The Addiction

Dir. Abel Ferrara

When New York philosophy student Kathleen Conklin (Lili Taylor) is dragged off the street down a dark alley and bitten by a strange woman, she begins to turn into a vampire. Being somewhat predisposed to philosophical contemplation, Kathleen considers her rapidly changing perspectives on the nature of evil, addiction and humanity. Soon, her need for blood begins to consume her life and she realises that her very existence may have to be dedicated to finding her next fix...

The entire world's a graveyard, and we, the birds of prey picking at the bones. That's all we are. We're the ones who let the dying know the hour has come.”

In Ferrara’s earlier, no less gruelling film Bad Lieutenant, the character of Zoe (Zoë Lund, who also co-wrote the screenplay) declares "Vampires are lucky, they can feed on others. We gotta eat away at ourselves." In this line of dialogue the nature of addiction is addressed with a dark poetry that rings true, and with The Addiction, a deeply philosophical vampire tale, Ferrara takes this concept quite literally, while once again contemplating the all-consuming nature of addiction. The title refers to the protagonist’s growing addiction to blood, mirroring that of drug addiction. Ferrara subverts the usual vampire genre conventions and presents vampirism as addiction – a metaphor for drug addiction – the physical need to consume blood, and deftly approaches the notion from a highly intellectual angle. Vampires spouting philosophical discourse and exhibiting a preoccupation with the existentialism of their predicament, is the order of the day. And it’s all set to an oxymoronic hip-hop soundtrack (!).

The Addiction eschews the usual narrative structure in favour of a series of almost vignette-like scenes in which characters debate, hypothesise and engage in heavily intellectual discussions. This may sound tedious, but really it’s all provocative stuff, even though at times it might make one feel as though they’re visiting the staff room of the philosophy faculty. The ‘narrative’, as it is, follows Kathleen as she gets to grips with her new needs. Her initial tentative steps to retrieve blood, and then her struggle to control the power she wields, the superiority she feels over other people. Her encounter with strange, centuries-old uber-vampire Peina (Christopher Walken), who has gone cold-turkey, soon puts her in her place again. The violence when it occurs is raw and real – no deftly precise fangs here, its all blunt gnashing and chewing at fleshy throats.

The violence of my will against theirs.’

When Kathleen is attacked her ‘turning’ occurs quickly – Ferrara is more concerned with how she deals with it on an intellectual, psychological level. Issues concerning HIV/AIDS are also briefly addressed and Kathleen is told early on that, contrary to what she believes, it is not a contagious virus that is eating away at her body. When she realises what is happening to her, she faces it head on and critically analyses it with morbid precision. Self-determinism, free will and fate are all considered along with meditations on what suffering, guilt, pain and freedom really are. As Kathleen is a philosophy student, she delves into the work of Nietzsche, Sartre, Heidegger and Kierkegaard as she questions and probes her newly acquired state of being/existence. Occasionally Ferrara touches on a few old-school conventions, or at least ensures they’re in the background, such as the shots of mirrors covered up with drapes.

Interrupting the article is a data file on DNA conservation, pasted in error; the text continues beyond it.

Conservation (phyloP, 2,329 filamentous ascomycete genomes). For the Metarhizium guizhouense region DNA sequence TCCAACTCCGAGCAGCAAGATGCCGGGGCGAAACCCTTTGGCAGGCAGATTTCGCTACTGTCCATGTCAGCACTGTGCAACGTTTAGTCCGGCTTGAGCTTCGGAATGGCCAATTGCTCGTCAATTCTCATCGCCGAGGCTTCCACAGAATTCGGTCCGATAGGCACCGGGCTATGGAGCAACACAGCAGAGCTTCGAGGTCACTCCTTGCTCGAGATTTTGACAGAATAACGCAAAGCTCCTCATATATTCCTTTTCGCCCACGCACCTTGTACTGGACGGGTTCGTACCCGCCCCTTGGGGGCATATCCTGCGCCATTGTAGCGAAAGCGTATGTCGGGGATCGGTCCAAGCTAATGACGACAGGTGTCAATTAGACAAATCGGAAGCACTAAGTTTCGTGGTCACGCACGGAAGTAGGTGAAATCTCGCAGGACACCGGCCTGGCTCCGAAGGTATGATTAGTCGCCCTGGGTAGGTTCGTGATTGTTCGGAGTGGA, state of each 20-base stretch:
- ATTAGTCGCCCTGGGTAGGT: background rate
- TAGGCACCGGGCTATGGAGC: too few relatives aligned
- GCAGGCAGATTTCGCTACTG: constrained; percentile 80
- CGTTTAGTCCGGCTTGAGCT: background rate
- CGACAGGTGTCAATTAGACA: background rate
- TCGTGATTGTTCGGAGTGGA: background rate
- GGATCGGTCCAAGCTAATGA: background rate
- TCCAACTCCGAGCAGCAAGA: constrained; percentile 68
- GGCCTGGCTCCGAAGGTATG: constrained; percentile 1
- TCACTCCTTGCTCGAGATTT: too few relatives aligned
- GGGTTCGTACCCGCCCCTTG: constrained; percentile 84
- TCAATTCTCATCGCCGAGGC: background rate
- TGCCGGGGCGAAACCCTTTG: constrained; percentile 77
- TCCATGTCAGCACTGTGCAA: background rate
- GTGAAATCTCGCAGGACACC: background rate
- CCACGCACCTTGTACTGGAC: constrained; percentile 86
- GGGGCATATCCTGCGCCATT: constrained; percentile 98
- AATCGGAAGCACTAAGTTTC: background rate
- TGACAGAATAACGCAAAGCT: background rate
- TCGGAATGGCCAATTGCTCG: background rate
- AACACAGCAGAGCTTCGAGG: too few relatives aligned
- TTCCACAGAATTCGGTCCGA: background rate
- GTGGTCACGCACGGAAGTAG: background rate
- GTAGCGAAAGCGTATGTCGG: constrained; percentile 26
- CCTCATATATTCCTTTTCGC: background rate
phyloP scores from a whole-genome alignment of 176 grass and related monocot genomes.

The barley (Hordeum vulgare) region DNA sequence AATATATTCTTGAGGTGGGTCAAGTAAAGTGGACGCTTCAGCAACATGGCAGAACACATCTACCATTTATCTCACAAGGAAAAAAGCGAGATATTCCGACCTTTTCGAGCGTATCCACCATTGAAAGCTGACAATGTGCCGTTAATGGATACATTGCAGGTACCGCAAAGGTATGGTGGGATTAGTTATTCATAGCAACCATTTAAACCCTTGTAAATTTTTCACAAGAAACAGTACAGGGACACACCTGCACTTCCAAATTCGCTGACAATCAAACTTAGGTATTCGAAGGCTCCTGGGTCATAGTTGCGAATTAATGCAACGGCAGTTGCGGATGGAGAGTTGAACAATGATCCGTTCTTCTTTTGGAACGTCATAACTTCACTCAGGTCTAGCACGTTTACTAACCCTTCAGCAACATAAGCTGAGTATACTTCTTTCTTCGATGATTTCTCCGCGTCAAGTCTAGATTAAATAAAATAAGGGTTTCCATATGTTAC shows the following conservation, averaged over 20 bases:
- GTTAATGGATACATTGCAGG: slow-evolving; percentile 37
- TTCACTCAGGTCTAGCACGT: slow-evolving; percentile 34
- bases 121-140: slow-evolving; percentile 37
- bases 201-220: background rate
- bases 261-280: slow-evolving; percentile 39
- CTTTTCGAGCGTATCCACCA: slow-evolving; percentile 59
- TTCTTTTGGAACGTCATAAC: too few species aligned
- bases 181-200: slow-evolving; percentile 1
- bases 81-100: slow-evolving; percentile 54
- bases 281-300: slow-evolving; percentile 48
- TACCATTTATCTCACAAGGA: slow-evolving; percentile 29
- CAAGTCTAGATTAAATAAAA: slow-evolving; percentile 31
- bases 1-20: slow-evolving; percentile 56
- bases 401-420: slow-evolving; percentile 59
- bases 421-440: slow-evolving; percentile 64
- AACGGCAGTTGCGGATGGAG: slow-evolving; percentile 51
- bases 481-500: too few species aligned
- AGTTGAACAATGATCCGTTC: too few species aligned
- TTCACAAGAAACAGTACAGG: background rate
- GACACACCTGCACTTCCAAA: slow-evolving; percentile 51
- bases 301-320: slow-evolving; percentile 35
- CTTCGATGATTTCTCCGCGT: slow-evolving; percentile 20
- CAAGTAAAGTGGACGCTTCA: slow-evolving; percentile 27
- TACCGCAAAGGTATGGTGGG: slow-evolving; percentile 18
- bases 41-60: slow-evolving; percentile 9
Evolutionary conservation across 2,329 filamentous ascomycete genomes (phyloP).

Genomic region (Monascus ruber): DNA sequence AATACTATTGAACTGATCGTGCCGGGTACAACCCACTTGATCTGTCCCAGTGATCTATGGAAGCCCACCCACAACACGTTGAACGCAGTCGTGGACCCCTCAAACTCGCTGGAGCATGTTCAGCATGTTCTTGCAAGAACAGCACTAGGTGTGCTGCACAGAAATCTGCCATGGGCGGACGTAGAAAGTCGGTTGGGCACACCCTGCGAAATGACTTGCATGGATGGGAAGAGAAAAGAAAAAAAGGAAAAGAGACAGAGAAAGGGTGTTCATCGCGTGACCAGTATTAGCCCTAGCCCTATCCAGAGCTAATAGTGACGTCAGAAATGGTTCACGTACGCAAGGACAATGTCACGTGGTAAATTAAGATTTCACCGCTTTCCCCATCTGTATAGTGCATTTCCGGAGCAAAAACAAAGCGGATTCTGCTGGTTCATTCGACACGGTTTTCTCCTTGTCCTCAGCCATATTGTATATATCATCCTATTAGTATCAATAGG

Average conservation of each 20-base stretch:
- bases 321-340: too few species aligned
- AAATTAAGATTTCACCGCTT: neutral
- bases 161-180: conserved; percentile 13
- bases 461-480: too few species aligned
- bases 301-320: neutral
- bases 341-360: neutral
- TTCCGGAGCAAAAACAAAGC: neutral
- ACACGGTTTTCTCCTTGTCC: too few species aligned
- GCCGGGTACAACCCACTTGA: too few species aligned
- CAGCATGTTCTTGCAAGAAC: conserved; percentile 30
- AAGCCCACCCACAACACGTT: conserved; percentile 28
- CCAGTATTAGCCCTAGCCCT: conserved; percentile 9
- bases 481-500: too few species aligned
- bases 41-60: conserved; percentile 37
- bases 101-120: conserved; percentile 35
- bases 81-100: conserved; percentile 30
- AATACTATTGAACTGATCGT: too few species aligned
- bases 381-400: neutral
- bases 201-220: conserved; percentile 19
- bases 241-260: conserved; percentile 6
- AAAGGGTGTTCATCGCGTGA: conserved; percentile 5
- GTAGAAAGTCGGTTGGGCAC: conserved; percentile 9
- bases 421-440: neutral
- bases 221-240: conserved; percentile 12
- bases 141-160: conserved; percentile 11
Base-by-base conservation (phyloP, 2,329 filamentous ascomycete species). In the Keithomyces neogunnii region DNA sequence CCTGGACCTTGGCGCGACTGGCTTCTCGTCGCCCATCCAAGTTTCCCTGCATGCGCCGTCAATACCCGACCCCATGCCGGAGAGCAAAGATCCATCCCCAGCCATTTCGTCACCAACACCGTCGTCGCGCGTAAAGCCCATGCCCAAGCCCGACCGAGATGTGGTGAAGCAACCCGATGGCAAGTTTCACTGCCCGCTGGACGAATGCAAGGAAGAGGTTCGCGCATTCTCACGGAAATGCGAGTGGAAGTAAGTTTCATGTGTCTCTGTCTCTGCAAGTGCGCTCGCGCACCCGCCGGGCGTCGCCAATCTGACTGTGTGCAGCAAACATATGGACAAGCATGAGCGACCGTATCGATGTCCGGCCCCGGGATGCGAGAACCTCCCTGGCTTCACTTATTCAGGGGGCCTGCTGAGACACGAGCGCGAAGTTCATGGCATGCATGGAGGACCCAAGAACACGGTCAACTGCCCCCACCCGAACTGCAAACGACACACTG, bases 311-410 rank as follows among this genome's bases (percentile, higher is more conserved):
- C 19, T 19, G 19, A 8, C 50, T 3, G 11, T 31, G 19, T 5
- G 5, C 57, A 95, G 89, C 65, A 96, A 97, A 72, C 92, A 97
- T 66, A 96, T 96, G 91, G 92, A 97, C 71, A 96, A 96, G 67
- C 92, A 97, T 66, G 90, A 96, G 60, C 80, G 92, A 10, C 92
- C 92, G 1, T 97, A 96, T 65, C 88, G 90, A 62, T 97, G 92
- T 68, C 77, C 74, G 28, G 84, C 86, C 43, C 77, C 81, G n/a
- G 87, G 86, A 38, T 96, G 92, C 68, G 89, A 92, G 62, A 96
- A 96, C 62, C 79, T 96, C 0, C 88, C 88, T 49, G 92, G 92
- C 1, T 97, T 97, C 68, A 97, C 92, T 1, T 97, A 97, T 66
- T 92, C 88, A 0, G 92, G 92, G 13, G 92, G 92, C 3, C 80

Our addiction is evil. The propensity for this evil lies in our weakness before it. Kierkegaard was right - there is an awful precipice before us. But he was wrong about the leap - there's a difference between jumping and being pushed.”

The backdrop of the morbid tale is a typically Ferrara-esque New York, all grimy streets, cluttered apartments, bleak decay, steamy sidewalks and derelict-ridden alleys. The Addiction is a very serious film; its at times lofty adherence to its contemplative subject matter is stifling and weighty; but never dull. The nature of evil is pondered and discussed in depth throughout, with references to the Vietnam War and Nazi Germany; indeed the film opens with a slideshow of images from throughout human history charting numerous atrocities and acts of inhumanity carried out. The very obvious but extremely fitting metaphor of humans literally feeding off each other is dragged out into the stark light of Ken Kelsch’s brooding cinematography for all to see.

Moody, bleak, overwhelmingly pessimistic – many may find it challenging to sit through all the weighty conversations and verging on indulgent contemplations; but its worth it – The Addiction is a meaty film with lots of ideas and disquieting notions about the human condition to sink your teeth into.

To face what we are in the end, we stand before the light and our true nature is revealed. Self-revelation is annihilation of self.”


The Mike said…
This is really great. I've been hoping to track down this flick someday, might try to speed that process up soon.
Franco Macabro said…
Wasnt even aware that Ferrara had made a vampire movie! Gonna have to check this one out. Interesting how many of his films have to do with drug abuse, Im sure he mirrors his own drug use on these...I heard the audio commentary for The Driller Killer, and it was so obvious he was high as a kite! It was kind of sad, but funny as well...

Thanks for that review!
James Gracey said…
Yeah, he's obsessed with the idea of addiction and obsession. There's something about his work I love - The Addiction, for me, is up there with The Funeral and King of New York. He is just so unrelenting!

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